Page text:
I told an Irish flute player I met at the bar of the Drunken Poet that it had been named among the best Irish pubs outside of Ireland.
“No mate,” he corrected me. “This place is better than most of the pubs at home.”
If you’re in Melbourne on St. Patrick’s Day it’d be rude not to pop in here…or any day, to be fair, given the craic on offer at this absolute stalwart.
It has all the hallmarks of what makes a great Irish pub: a warm space of small nooks and crannies, tiny circles of chairs crammed with talented musicians named Caihome or Aoife, plus the best pint of Guinness in Australia.
The pub gets its name from the portraits of ‘drunken’ poets that line the walls. There’s live music from talented fiddlers and flutists, or live poetry and spoken word six nights a week. This is the key – there’s always something happening, which is what makes it so special. Sláinte.
There are just two ingredients you need for an incredible brewery experience.
Good beer is mandatory, but an almost treasure-hunt-like experience to find a new brewery always reminds you that the journey is always more important than the destination.
Wyadra Brewing is a small craft beer producer operated by John and Kate Dall on their remote property at Tallong in southern New South Wales. And when we say property, we mean literal tin shed propped up against an old oak tree and sandwiched between a dirt track and busy freight rail line.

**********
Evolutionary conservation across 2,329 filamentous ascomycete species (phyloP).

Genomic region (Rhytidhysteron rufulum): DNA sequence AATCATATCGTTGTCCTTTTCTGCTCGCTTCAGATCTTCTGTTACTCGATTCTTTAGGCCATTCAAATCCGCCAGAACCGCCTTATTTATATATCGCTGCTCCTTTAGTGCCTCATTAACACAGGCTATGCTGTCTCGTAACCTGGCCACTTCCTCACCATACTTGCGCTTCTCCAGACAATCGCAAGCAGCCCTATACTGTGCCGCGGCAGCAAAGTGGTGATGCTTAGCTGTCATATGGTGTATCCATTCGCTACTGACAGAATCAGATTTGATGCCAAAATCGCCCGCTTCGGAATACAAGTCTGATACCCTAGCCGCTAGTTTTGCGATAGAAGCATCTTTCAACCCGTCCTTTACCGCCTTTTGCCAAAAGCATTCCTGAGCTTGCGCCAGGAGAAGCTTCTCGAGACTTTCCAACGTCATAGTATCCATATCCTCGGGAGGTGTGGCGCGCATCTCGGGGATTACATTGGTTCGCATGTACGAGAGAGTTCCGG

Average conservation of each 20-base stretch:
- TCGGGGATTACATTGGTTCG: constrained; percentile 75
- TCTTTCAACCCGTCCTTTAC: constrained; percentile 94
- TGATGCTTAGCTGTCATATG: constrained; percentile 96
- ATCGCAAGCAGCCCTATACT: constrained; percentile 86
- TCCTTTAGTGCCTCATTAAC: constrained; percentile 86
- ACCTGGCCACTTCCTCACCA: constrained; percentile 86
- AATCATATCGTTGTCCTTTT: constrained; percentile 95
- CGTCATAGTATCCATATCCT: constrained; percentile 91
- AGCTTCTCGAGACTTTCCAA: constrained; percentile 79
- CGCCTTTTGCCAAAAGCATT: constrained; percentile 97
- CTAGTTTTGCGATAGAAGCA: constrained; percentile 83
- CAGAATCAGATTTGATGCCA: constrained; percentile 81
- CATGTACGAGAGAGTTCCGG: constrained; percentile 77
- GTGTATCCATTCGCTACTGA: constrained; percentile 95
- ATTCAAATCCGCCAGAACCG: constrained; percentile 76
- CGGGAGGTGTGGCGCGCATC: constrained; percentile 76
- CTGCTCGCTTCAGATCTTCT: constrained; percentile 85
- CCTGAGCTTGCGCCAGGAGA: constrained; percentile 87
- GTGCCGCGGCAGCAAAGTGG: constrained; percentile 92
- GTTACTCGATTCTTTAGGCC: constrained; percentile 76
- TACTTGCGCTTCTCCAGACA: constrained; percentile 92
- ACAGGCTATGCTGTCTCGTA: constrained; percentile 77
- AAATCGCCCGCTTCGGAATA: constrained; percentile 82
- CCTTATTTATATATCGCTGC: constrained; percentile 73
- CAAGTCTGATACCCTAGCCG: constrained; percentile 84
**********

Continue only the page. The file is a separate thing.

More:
After traversing the aforementioned endless dirt track, Wyadra appears like a mirage on the horizon.
Three crowns from its icon logo emerging like a beacon of beer beckoning us for a good afternoon of boozing in the bush.
In the brewshed, you can gather around John’s makeshift timber bar and roaring log fireplace while old vintage cars hover on hoists above – one of which is an old red Lamborghini.
In between John’s home-made hors d’oeuvre of Primo cabanossi and tasty cheddar cheese, the real star of the show at Wyadra is the beer.
And if you’re looking for an afternoon to settle in and forget you’re actually miles away from Australia’s biggest city, acoustic guitar acts from the bush frequent the shady branches of Wyadra’s old oak on a Saturday afternoon.
Ask for a tour of John’s mechanic shed-cum-brewery and be sure to buy a sticker for your Esky so you can tell your kids about your experience, this one won’t remain a secret from Sydneysiders for long.
In Melbourne on Valentines Day weekend? Needing somewhere to take that someone special? Say no more – Milney’s has you covered.
You could be forgiven for not noticing the discreet entrance to Milney’s as you walk down the northern end of busy Brunswick Street. It’s literally just a door without signage; nothing to suggest one of Melbourne’s most chic spots lies a gentle turn of the handle behind.
But that is exactly what awaits, a luscious plant and light-filled courtyard backing onto a dimly lit bar area perfect for whispering sweet-nothings into someone’s ear, provided of course that you know that person.
In fairness, Milney’s is much more than just a Valentines Day specialist – it’s a bar that perfects the difficult-to-perfect balance between uber-cool and unpretentious; for instance, you can pay $90 for caviar, which comes served with a side of Pringles – straight out of the box.
There’s a solid cocktail list, craft and old-school beers, wines and more.
Picture this: it’s a hot day in downtown Fukuoka, and you pass a vending machine selling the traditional Japanese vending machine things (Coke, Pepsi, bubble-tea, pizza and underpants).
Just any other street in downtown Fukuoka… …or is it!? (Takuya Miyano)